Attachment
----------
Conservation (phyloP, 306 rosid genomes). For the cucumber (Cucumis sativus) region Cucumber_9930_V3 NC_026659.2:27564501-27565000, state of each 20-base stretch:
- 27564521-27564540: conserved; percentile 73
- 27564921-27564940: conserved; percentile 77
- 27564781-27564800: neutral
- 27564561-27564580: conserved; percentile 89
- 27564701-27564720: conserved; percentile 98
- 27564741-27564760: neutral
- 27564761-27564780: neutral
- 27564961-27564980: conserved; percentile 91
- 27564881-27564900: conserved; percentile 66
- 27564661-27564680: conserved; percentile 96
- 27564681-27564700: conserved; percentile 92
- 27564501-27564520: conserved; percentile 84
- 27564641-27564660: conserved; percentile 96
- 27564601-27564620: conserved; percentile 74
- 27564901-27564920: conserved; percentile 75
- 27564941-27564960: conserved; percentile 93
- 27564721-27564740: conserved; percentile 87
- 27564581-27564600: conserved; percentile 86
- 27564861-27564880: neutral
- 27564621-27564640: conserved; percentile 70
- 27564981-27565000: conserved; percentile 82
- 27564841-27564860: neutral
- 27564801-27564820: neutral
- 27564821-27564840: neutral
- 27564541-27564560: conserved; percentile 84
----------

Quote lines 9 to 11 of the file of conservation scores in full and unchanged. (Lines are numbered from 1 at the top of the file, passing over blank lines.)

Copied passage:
- 27564961-27564980: conserved; percentile 91
- 27564881-27564900: conserved; percentile 66
- 27564661-27564680: conserved; percentile 96